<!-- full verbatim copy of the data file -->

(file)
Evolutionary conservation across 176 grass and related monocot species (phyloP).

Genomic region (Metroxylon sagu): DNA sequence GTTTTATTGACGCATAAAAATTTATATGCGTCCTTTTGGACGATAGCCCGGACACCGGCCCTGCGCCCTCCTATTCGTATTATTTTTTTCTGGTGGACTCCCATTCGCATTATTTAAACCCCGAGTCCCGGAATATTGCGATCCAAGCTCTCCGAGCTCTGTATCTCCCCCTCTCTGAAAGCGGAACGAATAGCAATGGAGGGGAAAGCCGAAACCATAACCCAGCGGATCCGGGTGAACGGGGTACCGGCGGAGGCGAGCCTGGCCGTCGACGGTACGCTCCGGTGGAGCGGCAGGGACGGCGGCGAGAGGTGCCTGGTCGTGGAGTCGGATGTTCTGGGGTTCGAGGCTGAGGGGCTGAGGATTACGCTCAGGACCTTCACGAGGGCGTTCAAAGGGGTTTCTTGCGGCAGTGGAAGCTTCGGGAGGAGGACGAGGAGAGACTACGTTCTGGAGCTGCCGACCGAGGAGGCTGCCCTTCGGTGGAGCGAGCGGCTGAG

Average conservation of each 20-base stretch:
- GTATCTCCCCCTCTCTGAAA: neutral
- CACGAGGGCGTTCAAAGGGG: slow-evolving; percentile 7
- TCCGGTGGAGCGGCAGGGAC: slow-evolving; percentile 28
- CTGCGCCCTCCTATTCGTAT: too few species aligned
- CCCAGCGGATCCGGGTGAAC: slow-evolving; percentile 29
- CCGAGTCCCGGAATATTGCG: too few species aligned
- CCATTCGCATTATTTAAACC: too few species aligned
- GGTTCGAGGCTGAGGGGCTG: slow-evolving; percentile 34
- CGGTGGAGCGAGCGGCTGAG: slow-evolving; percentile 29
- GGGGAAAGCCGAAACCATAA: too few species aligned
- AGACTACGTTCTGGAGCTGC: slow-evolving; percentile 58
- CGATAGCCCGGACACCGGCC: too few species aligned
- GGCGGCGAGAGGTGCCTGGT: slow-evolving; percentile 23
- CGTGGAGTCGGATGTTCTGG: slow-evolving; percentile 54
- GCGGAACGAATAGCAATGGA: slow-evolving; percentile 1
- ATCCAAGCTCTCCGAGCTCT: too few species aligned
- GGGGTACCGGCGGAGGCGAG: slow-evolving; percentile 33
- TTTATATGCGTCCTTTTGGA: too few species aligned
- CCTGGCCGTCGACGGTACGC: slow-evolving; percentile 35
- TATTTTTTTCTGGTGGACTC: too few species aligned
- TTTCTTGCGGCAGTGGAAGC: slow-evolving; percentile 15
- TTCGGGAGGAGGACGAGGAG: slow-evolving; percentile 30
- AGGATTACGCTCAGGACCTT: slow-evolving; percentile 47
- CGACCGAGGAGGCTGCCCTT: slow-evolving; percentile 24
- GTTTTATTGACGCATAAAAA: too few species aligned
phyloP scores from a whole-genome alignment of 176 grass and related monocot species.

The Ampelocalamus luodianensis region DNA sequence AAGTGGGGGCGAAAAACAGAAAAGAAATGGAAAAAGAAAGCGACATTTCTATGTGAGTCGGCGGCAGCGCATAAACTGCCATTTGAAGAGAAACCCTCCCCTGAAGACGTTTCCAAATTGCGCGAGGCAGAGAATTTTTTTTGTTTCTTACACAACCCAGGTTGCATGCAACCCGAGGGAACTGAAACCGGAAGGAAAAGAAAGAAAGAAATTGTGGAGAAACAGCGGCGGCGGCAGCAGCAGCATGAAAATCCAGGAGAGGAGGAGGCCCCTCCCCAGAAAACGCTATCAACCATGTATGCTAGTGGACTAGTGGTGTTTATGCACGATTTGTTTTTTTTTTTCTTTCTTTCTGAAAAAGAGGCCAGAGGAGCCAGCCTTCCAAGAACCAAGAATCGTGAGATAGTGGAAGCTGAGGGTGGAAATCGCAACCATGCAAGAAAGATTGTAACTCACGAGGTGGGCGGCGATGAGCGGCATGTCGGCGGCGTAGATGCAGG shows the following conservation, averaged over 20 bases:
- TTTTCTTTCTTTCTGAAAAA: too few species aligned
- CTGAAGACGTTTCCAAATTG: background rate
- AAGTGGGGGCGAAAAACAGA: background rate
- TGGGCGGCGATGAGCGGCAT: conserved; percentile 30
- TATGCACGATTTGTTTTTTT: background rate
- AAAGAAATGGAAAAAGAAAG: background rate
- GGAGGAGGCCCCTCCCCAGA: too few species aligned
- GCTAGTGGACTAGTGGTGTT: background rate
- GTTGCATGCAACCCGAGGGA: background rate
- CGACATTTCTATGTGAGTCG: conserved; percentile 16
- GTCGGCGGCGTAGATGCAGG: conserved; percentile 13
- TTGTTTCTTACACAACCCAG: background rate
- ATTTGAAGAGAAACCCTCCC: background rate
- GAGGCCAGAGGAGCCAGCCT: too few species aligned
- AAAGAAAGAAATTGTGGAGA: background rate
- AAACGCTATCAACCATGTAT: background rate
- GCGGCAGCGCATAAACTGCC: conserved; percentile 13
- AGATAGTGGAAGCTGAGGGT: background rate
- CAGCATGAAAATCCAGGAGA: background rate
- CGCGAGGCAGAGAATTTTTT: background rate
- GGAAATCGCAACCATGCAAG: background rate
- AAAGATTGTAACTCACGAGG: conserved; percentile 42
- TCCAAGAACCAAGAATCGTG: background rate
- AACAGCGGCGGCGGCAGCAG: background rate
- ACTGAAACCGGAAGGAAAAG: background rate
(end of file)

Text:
Evolutionary conservation across 176 grass and related monocot species (phyloP).

Genomic region (Metroxylon sagu): DNA sequence GTTTTATTGACGCATAAAAATTTATATGCGTCCTTTTGGACGATAGCCCGGACACCGGCCCTGCGCCCTCCTATTCGTATTATTTTTTTCTGGTGGACTCCCATTCGCATTATTTAAACCCCGAGTCCCGGAATATTGCGATCCAAGCTCTCCGAGCTCTGTATCTCCCCCTCTCTGAAAGCGGAACGAATAGCAATGGAGGGGAAAGCCGAAACCATAACCCAGCGGATCCGGGTGAACGGGGTACCGGCGGAGGCGAGCCTGGCCGTCGACGGTACGCTCCGGTGGAGCGGCAGGGACGGCGGCGAGAGGTGCCTGGTCGTGGAGTCGGATGTTCTGGGGTTCGAGGCTGAGGGGCTGAGGATTACGCTCAGGACCTTCACGAGGGCGTTCAAAGGGGTTTCTTGCGGCAGTGGAAGCTTCGGGAGGAGGACGAGGAGAGACTACGTTCTGGAGCTGCCGACCGAGGAGGCTGCCCTTCGGTGGAGCGAGCGGCTGAG

Average conservation of each 20-base stretch:
- GTATCTCCCCCTCTCTGAAA: neutral
- CACGAGGGCGTTCAAAGGGG: slow-evolving; percentile 7
- TCCGGTGGAGCGGCAGGGAC: slow-evolving; percentile 28
- CTGCGCCCTCCTATTCGTAT: too few species aligned
- CCCAGCGGATCCGGGTGAAC: slow-evolving; percentile 29
- CCGAGTCCCGGAATATTGCG: too few species aligned
- CCATTCGCATTATTTAAACC: too few species aligned
- GGTTCGAGGCTGAGGGGCTG: slow-evolving; percentile 34
- CGGTGGAGCGAGCGGCTGAG: slow-evolving; percentile 29
- GGGGAAAGCCGAAACCATAA: too few species aligned
- AGACTACGTTCTGGAGCTGC: slow-evolving; percentile 58
- CGATAGCCCGGACACCGGCC: too few species aligned
- GGCGGCGAGAGGTGCCTGGT: slow-evolving; percentile 23
- CGTGGAGTCGGATGTTCTGG: slow-evolving; percentile 54
- GCGGAACGAATAGCAATGGA: slow-evolving; percentile 1
- ATCCAAGCTCTCCGAGCTCT: too few species aligned
- GGGGTACCGGCGGAGGCGAG: slow-evolving; percentile 33
- TTTATATGCGTCCTTTTGGA: too few species aligned
- CCTGGCCGTCGACGGTACGC: slow-evolving; percentile 35
- TATTTTTTTCTGGTGGACTC: too few species aligned
- TTTCTTGCGGCAGTGGAAGC: slow-evolving; percentile 15
- TTCGGGAGGAGGACGAGGAG: slow-evolving; percentile 30
- AGGATTACGCTCAGGACCTT: slow-evolving; percentile 47
- CGACCGAGGAGGCTGCCCTT: slow-evolving; percentile 24
- GTTTTATTGACGCATAAAAA: too few species aligned
phyloP scores from a whole-genome alignment of 176 grass and related monocot species.

The Ampelocalamus luodianensis region DNA sequence AAGTGGGGGCGAAAAACAGAAAAGAAATGGAAAAAGAAAGCGACATTTCTATGTGAGTCGGCGGCAGCGCATAAACTGCCATTTGAAGAGAAACCCTCCCCTGAAGACGTTTCCAAATTGCGCGAGGCAGAGAATTTTTTTTGTTTCTTACACAACCCAGGTTGCATGCAACCCGAGGGAACTGAAACCGGAAGGAAAAGAAAGAAAGAAATTGTGGAGAAACAGCGGCGGCGGCAGCAGCAGCATGAAAATCCAGGAGAGGAGGAGGCCCCTCCCCAGAAAACGCTATCAACCATGTATGCTAGTGGACTAGTGGTGTTTATGCACGATTTGTTTTTTTTTTTCTTTCTTTCTGAAAAAGAGGCCAGAGGAGCCAGCCTTCCAAGAACCAAGAATCGTGAGATAGTGGAAGCTGAGGGTGGAAATCGCAACCATGCAAGAAAGATTGTAACTCACGAGGTGGGCGGCGATGAGCGGCATGTCGGCGGCGTAGATGCAGG shows the following conservation, averaged over 20 bases:
- TTTTCTTTCTTTCTGAAAAA: too few species aligned
- CTGAAGACGTTTCCAAATTG: background rate
- AAGTGGGGGCGAAAAACAGA: background rate
- TGGGCGGCGATGAGCGGCAT: conserved; percentile 30
- TATGCACGATTTGTTTTTTT: background rate
- AAAGAAATGGAAAAAGAAAG: background rate
- GGAGGAGGCCCCTCCCCAGA: too few species aligned
- GCTAGTGGACTAGTGGTGTT: background rate
- GTTGCATGCAACCCGAGGGA: background rate
- CGACATTTCTATGTGAGTCG: conserved; percentile 16
- GTCGGCGGCGTAGATGCAGG: conserved; percentile 13
- TTGTTTCTTACACAACCCAG: background rate
- ATTTGAAGAGAAACCCTCCC: background rate
- GAGGCCAGAGGAGCCAGCCT: too few species aligned
- AAAGAAAGAAATTGTGGAGA: background rate
- AAACGCTATCAACCATGTAT: background rate
- GCGGCAGCGCATAAACTGCC: conserved; percentile 13
- AGATAGTGGAAGCTGAGGGT: background rate
- CAGCATGAAAATCCAGGAGA: background rate
- CGCGAGGCAGAGAATTTTTT: background rate
- GGAAATCGCAACCATGCAAG: background rate
- AAAGATTGTAACTCACGAGG: conserved; percentile 42
- TCCAAGAACCAAGAATCGTG: background rate
- AACAGCGGCGGCGGCAGCAG: background rate
- ACTGAAACCGGAAGGAAAAG: background rate